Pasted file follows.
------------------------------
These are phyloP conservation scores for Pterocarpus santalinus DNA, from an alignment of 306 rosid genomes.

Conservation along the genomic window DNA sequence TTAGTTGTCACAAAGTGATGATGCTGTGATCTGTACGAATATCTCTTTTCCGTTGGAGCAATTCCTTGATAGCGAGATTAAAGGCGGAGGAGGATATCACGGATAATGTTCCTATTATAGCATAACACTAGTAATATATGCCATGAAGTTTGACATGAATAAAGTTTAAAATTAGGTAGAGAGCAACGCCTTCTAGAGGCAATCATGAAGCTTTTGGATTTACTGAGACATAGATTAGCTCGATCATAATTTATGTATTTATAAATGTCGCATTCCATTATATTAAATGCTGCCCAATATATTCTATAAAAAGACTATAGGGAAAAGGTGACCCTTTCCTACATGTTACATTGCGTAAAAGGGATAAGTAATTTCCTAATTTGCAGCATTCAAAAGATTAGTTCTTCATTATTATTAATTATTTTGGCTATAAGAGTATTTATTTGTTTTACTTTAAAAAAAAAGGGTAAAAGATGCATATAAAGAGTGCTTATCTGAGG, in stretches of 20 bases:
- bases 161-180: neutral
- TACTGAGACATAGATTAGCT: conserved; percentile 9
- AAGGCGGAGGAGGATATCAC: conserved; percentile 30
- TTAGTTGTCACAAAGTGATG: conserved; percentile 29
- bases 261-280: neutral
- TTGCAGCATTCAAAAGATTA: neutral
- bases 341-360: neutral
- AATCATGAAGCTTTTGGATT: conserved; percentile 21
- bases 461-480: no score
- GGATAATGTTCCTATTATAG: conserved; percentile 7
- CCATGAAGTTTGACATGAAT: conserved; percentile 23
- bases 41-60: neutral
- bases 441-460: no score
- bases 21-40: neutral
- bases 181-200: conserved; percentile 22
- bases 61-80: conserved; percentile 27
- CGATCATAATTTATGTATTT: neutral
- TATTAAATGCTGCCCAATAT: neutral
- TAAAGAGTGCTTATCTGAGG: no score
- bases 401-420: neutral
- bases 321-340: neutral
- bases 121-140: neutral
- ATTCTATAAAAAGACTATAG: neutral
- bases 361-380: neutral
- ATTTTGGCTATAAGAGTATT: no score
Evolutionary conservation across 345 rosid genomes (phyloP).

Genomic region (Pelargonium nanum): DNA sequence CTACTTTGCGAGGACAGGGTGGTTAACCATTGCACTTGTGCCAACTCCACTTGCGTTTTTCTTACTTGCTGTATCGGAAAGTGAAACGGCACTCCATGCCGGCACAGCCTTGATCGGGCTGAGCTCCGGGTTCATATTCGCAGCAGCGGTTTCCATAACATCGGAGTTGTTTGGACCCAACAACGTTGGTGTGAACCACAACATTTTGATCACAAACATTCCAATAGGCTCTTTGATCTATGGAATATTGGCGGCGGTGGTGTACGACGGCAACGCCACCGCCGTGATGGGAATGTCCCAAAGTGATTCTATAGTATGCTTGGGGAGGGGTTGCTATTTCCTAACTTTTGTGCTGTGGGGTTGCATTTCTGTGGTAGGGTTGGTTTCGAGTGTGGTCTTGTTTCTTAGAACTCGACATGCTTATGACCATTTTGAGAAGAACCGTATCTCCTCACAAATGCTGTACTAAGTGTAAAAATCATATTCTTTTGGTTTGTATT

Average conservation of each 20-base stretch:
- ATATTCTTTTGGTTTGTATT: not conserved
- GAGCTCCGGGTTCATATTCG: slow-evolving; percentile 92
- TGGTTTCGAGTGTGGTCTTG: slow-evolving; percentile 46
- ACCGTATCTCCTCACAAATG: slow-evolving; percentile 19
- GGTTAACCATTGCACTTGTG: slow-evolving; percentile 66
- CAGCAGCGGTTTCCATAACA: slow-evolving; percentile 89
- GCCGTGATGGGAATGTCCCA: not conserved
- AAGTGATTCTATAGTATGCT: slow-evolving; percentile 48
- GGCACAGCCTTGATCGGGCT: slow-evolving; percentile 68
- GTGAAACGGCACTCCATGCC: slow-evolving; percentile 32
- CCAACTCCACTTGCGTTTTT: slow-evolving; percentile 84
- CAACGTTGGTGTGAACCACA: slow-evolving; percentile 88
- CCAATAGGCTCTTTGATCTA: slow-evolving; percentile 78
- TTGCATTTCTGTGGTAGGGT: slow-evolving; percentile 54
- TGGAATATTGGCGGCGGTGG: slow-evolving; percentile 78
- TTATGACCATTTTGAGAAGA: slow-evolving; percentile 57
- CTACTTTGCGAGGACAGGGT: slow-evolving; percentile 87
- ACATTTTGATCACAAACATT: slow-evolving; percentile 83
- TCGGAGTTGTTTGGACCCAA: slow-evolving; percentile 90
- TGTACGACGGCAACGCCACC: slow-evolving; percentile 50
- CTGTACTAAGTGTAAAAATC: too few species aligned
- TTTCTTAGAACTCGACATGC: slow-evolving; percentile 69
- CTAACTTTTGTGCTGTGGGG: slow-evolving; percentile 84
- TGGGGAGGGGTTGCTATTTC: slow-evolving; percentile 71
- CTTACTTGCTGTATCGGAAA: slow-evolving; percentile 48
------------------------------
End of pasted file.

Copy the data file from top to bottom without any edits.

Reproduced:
These are phyloP conservation scores for Pterocarpus santalinus DNA, from an alignment of 306 rosid genomes.

Conservation along the genomic window DNA sequence TTAGTTGTCACAAAGTGATGATGCTGTGATCTGTACGAATATCTCTTTTCCGTTGGAGCAATTCCTTGATAGCGAGATTAAAGGCGGAGGAGGATATCACGGATAATGTTCCTATTATAGCATAACACTAGTAATATATGCCATGAAGTTTGACATGAATAAAGTTTAAAATTAGGTAGAGAGCAACGCCTTCTAGAGGCAATCATGAAGCTTTTGGATTTACTGAGACATAGATTAGCTCGATCATAATTTATGTATTTATAAATGTCGCATTCCATTATATTAAATGCTGCCCAATATATTCTATAAAAAGACTATAGGGAAAAGGTGACCCTTTCCTACATGTTACATTGCGTAAAAGGGATAAGTAATTTCCTAATTTGCAGCATTCAAAAGATTAGTTCTTCATTATTATTAATTATTTTGGCTATAAGAGTATTTATTTGTTTTACTTTAAAAAAAAAGGGTAAAAGATGCATATAAAGAGTGCTTATCTGAGG, in stretches of 20 bases:
- bases 161-180: neutral
- TACTGAGACATAGATTAGCT: conserved; percentile 9
- AAGGCGGAGGAGGATATCAC: conserved; percentile 30
- TTAGTTGTCACAAAGTGATG: conserved; percentile 29
- bases 261-280: neutral
- TTGCAGCATTCAAAAGATTA: neutral
- bases 341-360: neutral
- AATCATGAAGCTTTTGGATT: conserved; percentile 21
- bases 461-480: no score
- GGATAATGTTCCTATTATAG: conserved; percentile 7
- CCATGAAGTTTGACATGAAT: conserved; percentile 23
- bases 41-60: neutral
- bases 441-460: no score
- bases 21-40: neutral
- bases 181-200: conserved; percentile 22
- bases 61-80: conserved; percentile 27
- CGATCATAATTTATGTATTT: neutral
- TATTAAATGCTGCCCAATAT: neutral
- TAAAGAGTGCTTATCTGAGG: no score
- bases 401-420: neutral
- bases 321-340: neutral
- bases 121-140: neutral
- ATTCTATAAAAAGACTATAG: neutral
- bases 361-380: neutral
- ATTTTGGCTATAAGAGTATT: no score
Evolutionary conservation across 345 rosid genomes (phyloP).

Genomic region (Pelargonium nanum): DNA sequence CTACTTTGCGAGGACAGGGTGGTTAACCATTGCACTTGTGCCAACTCCACTTGCGTTTTTCTTACTTGCTGTATCGGAAAGTGAAACGGCACTCCATGCCGGCACAGCCTTGATCGGGCTGAGCTCCGGGTTCATATTCGCAGCAGCGGTTTCCATAACATCGGAGTTGTTTGGACCCAACAACGTTGGTGTGAACCACAACATTTTGATCACAAACATTCCAATAGGCTCTTTGATCTATGGAATATTGGCGGCGGTGGTGTACGACGGCAACGCCACCGCCGTGATGGGAATGTCCCAAAGTGATTCTATAGTATGCTTGGGGAGGGGTTGCTATTTCCTAACTTTTGTGCTGTGGGGTTGCATTTCTGTGGTAGGGTTGGTTTCGAGTGTGGTCTTGTTTCTTAGAACTCGACATGCTTATGACCATTTTGAGAAGAACCGTATCTCCTCACAAATGCTGTACTAAGTGTAAAAATCATATTCTTTTGGTTTGTATT

Average conservation of each 20-base stretch:
- ATATTCTTTTGGTTTGTATT: not conserved
- GAGCTCCGGGTTCATATTCG: slow-evolving; percentile 92
- TGGTTTCGAGTGTGGTCTTG: slow-evolving; percentile 46
- ACCGTATCTCCTCACAAATG: slow-evolving; percentile 19
- GGTTAACCATTGCACTTGTG: slow-evolving; percentile 66
- CAGCAGCGGTTTCCATAACA: slow-evolving; percentile 89
- GCCGTGATGGGAATGTCCCA: not conserved
- AAGTGATTCTATAGTATGCT: slow-evolving; percentile 48
- GGCACAGCCTTGATCGGGCT: slow-evolving; percentile 68
- GTGAAACGGCACTCCATGCC: slow-evolving; percentile 32
- CCAACTCCACTTGCGTTTTT: slow-evolving; percentile 84
- CAACGTTGGTGTGAACCACA: slow-evolving; percentile 88
- CCAATAGGCTCTTTGATCTA: slow-evolving; percentile 78
- TTGCATTTCTGTGGTAGGGT: slow-evolving; percentile 54
- TGGAATATTGGCGGCGGTGG: slow-evolving; percentile 78
- TTATGACCATTTTGAGAAGA: slow-evolving; percentile 57
- CTACTTTGCGAGGACAGGGT: slow-evolving; percentile 87
- ACATTTTGATCACAAACATT: slow-evolving; percentile 83
- TCGGAGTTGTTTGGACCCAA: slow-evolving; percentile 90
- TGTACGACGGCAACGCCACC: slow-evolving; percentile 50
- CTGTACTAAGTGTAAAAATC: too few species aligned
- TTTCTTAGAACTCGACATGC: slow-evolving; percentile 69
- CTAACTTTTGTGCTGTGGGG: slow-evolving; percentile 84
- TGGGGAGGGGTTGCTATTTC: slow-evolving; percentile 71
- CTTACTTGCTGTATCGGAAA: slow-evolving; percentile 48